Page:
Other Therapies

Cupping

 

Cupping is an ancient technique, used in many cultures, in which a special cup is applied to the skin and held in place by suction. The suction draws superficial tissue into the cup, which may either be left in place or moved along the body. Cupping brings fresh blood to the area and helps improve circulation.

 

Traditional cupping, sometimes referred to as “fire cupping,” typically uses heat in the form of an alcohol fueled flame to create a vacuum-like suction inside of glass cups. In recent years, cups with a small valve and pump combination are used to create suction. These are growing in popularity for their ease of use and safety in most clinic environments.

 

Cupping is often used as a complement to acupuncture for the treatment of musculo-sketal and joint pains as well as respiratory conditions. Cupping is always chosen with patient dialogue and discussion to determine appropriateness.

Moxibustion

 

Moxibustion involves the heating of acupuncture points with smoldering mugwort herb (known as moxa). Moxibustion stimulates circulation, counteracts cold and dampness in the body, and promotes what we call the smooth flow of blood and qi. This safe, non-invasive technique may be used alone, but it is generally used in conjunction with acupuncture treatment.

 

There are numerous techniques for the use of moxa on acupuncture points.

 

One of the most popular is an indirect form often called “pole moxa”, in which the dried leaves of the mugwort herb is compressed into a cigar-shaped tube; and, as one end is ignited and glows with heat, the practitioner pulses the heat over an appropriate point location for therapeutic effect. The indications for the use of moxa are many but includes: low energy, persistent fatigue, depression, weak digestion, sensation of cold, immune enhancement and relevant symptoms of pain.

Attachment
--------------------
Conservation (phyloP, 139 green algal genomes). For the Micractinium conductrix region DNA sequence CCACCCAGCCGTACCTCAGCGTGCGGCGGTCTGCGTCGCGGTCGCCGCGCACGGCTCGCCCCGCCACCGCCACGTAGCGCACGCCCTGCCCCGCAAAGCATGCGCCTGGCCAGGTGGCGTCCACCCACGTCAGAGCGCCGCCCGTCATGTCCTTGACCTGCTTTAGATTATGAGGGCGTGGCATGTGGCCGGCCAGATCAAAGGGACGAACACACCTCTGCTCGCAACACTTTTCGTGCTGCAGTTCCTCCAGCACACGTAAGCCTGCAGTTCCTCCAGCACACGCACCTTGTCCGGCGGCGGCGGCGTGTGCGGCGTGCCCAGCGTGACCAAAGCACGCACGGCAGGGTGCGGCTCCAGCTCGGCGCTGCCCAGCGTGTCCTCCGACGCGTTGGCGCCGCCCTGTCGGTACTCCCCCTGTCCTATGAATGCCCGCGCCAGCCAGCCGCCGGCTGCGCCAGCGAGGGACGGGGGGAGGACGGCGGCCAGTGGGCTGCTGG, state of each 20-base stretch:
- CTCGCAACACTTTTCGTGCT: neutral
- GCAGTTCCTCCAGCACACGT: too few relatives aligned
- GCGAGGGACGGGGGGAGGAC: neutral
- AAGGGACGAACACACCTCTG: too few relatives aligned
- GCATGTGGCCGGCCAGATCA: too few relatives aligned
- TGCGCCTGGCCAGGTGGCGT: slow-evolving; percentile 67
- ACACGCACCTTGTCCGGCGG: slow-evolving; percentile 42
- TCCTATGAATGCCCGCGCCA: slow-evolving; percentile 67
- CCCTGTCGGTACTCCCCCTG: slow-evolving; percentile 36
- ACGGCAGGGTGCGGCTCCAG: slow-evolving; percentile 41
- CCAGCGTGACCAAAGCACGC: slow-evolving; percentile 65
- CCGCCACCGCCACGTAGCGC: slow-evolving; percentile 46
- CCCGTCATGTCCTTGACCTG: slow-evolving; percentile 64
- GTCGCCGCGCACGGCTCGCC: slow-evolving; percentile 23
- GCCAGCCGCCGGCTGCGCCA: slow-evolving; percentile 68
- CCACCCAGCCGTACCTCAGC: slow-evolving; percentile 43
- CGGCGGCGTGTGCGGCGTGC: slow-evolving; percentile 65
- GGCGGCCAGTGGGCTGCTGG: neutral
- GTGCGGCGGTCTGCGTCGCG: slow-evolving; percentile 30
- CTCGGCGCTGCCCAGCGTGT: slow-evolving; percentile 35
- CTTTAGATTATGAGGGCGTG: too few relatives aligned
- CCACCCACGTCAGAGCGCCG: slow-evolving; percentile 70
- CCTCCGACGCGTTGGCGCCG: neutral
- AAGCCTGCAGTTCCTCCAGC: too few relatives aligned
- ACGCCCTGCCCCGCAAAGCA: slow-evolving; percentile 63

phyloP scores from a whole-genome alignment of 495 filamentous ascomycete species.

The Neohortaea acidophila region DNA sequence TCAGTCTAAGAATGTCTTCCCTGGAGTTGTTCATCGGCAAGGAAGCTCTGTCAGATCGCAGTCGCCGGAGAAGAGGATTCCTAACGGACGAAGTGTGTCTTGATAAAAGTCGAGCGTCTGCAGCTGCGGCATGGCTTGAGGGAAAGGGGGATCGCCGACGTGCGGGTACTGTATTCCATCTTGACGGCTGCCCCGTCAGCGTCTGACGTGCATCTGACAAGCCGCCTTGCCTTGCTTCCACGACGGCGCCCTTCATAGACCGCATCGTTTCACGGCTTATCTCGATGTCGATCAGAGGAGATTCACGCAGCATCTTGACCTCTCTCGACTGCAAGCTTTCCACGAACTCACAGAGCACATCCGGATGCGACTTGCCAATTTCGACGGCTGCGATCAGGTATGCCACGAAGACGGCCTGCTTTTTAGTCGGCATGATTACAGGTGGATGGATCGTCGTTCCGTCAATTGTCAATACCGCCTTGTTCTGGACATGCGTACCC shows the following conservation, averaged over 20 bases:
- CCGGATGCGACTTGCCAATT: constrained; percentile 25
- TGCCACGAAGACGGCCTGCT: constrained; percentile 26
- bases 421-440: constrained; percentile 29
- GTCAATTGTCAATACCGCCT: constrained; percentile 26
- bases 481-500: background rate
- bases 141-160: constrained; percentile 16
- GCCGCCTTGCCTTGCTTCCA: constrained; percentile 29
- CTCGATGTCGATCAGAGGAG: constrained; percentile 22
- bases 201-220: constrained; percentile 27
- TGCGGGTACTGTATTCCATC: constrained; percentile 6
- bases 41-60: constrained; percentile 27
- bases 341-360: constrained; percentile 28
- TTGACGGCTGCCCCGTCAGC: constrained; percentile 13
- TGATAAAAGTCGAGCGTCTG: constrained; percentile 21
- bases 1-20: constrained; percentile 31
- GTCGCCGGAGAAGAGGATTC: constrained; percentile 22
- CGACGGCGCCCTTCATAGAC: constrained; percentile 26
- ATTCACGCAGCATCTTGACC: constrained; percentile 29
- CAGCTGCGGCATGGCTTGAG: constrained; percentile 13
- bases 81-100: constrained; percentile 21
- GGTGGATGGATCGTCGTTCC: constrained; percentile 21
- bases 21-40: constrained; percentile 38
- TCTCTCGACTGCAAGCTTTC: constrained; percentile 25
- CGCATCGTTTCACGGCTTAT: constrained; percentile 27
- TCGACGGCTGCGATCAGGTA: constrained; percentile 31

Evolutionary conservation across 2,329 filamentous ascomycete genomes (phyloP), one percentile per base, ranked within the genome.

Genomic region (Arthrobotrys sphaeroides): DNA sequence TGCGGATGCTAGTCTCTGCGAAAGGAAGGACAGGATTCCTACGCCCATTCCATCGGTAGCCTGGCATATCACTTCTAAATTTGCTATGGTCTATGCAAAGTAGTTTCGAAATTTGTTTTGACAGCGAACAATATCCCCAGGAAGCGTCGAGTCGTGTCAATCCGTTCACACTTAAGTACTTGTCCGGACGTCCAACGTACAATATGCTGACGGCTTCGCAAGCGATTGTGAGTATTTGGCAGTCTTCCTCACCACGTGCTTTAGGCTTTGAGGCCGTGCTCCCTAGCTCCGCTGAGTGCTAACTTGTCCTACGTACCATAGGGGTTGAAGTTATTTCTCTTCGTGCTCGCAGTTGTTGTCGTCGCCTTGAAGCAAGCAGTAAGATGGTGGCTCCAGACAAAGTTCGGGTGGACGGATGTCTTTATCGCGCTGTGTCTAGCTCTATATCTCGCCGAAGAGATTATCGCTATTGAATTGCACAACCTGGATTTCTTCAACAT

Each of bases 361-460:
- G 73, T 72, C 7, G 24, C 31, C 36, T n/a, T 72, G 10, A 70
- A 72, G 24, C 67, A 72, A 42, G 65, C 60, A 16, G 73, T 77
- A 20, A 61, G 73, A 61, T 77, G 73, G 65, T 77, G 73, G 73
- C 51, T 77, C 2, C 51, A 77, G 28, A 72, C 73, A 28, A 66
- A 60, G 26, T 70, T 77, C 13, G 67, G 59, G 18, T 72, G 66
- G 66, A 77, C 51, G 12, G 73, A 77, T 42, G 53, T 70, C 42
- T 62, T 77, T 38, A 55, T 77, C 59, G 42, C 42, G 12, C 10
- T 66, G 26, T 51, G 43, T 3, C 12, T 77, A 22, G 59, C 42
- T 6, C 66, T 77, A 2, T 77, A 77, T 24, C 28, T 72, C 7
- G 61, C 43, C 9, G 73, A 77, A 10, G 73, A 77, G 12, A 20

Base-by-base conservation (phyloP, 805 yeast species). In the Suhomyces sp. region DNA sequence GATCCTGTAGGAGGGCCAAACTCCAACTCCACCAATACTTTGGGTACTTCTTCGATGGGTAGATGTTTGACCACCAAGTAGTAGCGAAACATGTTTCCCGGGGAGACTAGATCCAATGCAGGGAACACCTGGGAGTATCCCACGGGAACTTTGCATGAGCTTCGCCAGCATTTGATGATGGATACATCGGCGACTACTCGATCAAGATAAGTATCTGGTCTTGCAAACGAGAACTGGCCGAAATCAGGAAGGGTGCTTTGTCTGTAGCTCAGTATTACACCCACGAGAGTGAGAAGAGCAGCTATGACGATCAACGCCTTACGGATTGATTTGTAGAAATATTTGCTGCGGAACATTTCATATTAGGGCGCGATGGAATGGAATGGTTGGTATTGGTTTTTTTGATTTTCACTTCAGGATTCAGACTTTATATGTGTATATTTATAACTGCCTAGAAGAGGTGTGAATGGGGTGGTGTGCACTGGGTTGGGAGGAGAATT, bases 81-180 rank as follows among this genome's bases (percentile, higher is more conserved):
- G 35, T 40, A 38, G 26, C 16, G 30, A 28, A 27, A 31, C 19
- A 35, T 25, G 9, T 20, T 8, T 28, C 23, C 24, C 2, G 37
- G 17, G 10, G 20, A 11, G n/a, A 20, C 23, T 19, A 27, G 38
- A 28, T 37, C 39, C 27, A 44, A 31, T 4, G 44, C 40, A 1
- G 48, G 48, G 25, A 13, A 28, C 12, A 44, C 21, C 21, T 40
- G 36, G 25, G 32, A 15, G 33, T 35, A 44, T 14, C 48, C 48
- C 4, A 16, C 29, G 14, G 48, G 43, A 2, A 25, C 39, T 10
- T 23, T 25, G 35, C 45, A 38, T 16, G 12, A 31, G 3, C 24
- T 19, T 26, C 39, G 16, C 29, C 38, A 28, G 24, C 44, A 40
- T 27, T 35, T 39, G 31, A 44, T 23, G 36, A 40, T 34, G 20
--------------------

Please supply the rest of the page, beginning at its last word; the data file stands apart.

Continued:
Movement and Therapeutic Exercise

 

A devoted Chinese Medicine practitioner may study, practice and teach a form of Tai chi or Qigong, which means “life energy cultivation” and is traditionally seen as a method to cultivate and balance qi. The practice involves rhythmic movement, focused breathing, and concentrated awareness. Qigong is a safe and gentle meditative exercise form that promotes healing of the mind and body. I am happy to educate, support and encourage anyone to study and practice within these remarkable models. As with many forms of movement or exercise we see in our typical large city environment, there are varied teaching styles and approaches. It’s pertinent to note that it can sometimes be difficult to identify with an approach from an unfamiliar traditional culture. Qigong and Tai chi are easily obscured by the growing predominance of athletic and fitness centers, recreational sports, personal trainers, running and walking programs , home exercise equipment, swimming, yoga, dance, pilates and more.

 

If injury, pain, health concerns, being “out of shape”, the humility of the aging process or general lack of experience inhibits your will or makes choosing any path beyond the status quo difficult, it may be time for thoughtful re-examination and or coaching. A plan that can be executed quickly and simply at home may improve health and accelerate your recovery from pain and therefore be an appropriate choice short term. It’s important to understand and distinguish between any movement and exercise discipline for therapeutic purposes and what may work for you for prevention, recreation or to complement your overall health.

 

If you already have experience and confidence with therapeutic or any other exercise model, there may be little to discuss or review here; however, acute or chronic pain may dictate the need for a very specific strategy, short term or long term. Let’s learn together what makes sense for you.